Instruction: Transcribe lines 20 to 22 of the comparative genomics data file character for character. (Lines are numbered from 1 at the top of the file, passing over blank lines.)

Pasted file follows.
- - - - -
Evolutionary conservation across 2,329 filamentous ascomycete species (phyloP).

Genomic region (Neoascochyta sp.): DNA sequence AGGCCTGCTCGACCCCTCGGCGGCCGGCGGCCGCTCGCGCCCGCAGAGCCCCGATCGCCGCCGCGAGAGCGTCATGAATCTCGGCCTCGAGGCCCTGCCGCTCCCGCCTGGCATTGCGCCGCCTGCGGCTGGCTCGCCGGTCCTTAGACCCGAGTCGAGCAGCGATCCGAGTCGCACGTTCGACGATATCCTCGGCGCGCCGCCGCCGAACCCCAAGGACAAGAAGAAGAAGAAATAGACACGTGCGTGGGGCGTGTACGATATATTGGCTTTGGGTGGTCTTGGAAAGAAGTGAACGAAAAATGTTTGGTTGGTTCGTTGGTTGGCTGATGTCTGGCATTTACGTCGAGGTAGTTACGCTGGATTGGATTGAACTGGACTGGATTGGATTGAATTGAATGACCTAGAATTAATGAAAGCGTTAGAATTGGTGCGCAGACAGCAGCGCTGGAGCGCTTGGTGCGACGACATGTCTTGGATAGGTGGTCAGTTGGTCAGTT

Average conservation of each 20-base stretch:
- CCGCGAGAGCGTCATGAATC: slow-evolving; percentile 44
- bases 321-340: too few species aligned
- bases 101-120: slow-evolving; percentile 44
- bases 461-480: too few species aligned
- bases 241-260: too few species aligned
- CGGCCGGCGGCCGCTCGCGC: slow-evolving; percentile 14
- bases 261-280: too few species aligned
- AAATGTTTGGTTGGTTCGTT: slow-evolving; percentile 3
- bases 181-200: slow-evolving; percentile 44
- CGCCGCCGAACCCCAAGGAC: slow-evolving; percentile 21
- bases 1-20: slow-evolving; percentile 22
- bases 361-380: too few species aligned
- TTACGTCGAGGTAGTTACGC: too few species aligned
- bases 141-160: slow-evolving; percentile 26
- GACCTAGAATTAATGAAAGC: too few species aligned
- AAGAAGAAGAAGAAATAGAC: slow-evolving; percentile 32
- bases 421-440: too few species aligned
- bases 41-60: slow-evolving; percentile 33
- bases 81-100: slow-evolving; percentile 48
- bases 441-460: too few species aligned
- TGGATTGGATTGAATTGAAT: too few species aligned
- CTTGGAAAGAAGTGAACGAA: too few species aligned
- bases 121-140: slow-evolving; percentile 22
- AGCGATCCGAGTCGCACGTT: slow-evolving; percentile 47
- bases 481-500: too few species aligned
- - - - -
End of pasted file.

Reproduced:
- bases 421-440: too few species aligned
- bases 41-60: slow-evolving; percentile 33
- bases 81-100: slow-evolving; percentile 48